The local chapter of the United Daughters of the Confederacy raised the funds to erect a memorial to CSA General Edmund Kirby Smith. The memorial, draped in flags of the Confederacy, was dedicated on May 16, 1940, at a ceremony presided over by Vice-Chancellor Alexander Guerry and the Rt. Rev. Henry J. Mikell, the university’s chancellor and Bishop of Atlanta. Uniformed cadets from the Sewanee Military Academy watch from the left. Recently the university relocated the memorial to the University Cemetery from its prominent place on University Avenue.
The earliest histories of the University have omitted or downplayed the ways in which slavery was knit into the very fabric of its design and founding, emphasizing instead the spiritual and religious mission of launching an Episcopal Church university to train young men for ministry in the South. But for the founding bishops—Leonidas Polk, James H. Otey, and Stephen Elliott—and the hundreds of men and women who pledged their wealth to the “southern university” project, the defense of slavery and the belief in its morality were at the core of their sectarian aims and their understanding of themselves as dutiful Christians. The three bishops were eloquent defenders of slavery and believed that bondage was—in Elliott’s words—a “sacred charge” and “a great missionary institution … arranged by God.” Otey denounced those who called slavery a sin against God “infidels.”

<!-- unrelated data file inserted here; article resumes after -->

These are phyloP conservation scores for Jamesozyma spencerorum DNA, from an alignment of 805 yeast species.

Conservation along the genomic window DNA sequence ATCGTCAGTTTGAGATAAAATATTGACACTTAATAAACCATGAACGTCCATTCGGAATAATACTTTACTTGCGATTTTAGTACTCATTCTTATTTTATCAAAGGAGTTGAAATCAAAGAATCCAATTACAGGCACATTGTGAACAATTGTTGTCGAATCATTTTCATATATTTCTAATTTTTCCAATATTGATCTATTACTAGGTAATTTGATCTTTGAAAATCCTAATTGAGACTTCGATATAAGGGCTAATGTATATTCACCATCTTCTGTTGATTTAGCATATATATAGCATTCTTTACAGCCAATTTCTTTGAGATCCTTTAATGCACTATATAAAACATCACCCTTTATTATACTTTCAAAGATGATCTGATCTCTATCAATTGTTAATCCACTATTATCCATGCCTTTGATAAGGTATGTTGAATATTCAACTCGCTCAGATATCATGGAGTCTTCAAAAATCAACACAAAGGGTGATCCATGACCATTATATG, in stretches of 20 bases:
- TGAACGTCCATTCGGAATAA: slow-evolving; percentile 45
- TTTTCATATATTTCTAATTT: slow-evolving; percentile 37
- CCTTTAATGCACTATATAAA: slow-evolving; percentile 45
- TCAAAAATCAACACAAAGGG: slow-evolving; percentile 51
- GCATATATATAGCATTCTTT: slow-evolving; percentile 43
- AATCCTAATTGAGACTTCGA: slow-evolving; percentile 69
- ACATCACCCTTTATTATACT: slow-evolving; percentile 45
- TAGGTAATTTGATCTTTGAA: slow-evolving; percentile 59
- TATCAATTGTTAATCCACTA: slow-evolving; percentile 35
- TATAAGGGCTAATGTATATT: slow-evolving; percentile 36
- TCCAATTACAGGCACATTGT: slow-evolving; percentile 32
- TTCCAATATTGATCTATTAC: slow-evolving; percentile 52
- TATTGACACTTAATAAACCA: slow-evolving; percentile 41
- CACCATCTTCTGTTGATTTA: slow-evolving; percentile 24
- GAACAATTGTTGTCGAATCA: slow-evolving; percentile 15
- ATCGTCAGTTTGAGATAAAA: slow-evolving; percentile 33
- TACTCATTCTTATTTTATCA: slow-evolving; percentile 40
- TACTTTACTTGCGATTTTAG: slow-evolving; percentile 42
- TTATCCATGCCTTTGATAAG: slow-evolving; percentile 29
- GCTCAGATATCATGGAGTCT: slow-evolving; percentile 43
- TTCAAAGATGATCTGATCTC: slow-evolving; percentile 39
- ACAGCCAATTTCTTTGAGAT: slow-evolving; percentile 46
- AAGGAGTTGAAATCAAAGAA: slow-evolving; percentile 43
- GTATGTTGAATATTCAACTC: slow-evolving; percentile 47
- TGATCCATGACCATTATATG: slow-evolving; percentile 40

In recent years scholars have given greater attention to the subject of slavery and the University. The Project goes beyond this work by foregrounding the subjects of slavery, race, and race relations in its examinations of the University’s first 150 years. Compiling this scholarship is essential to our understanding of the origins of the University of the South as an institution of the Episcopal Church that was founded by slaveholders, for the benefit of slaveholders, and to serve and advance a slaveholding society—a civilization based on bondage. As important, a more complete understanding and recognition of that history and its legacies will enable us to meet our obligations to educate students and members of this community past and future and to realize our pledge to be an inclusive university of and for the diverse citizenry of the twenty-first-century South.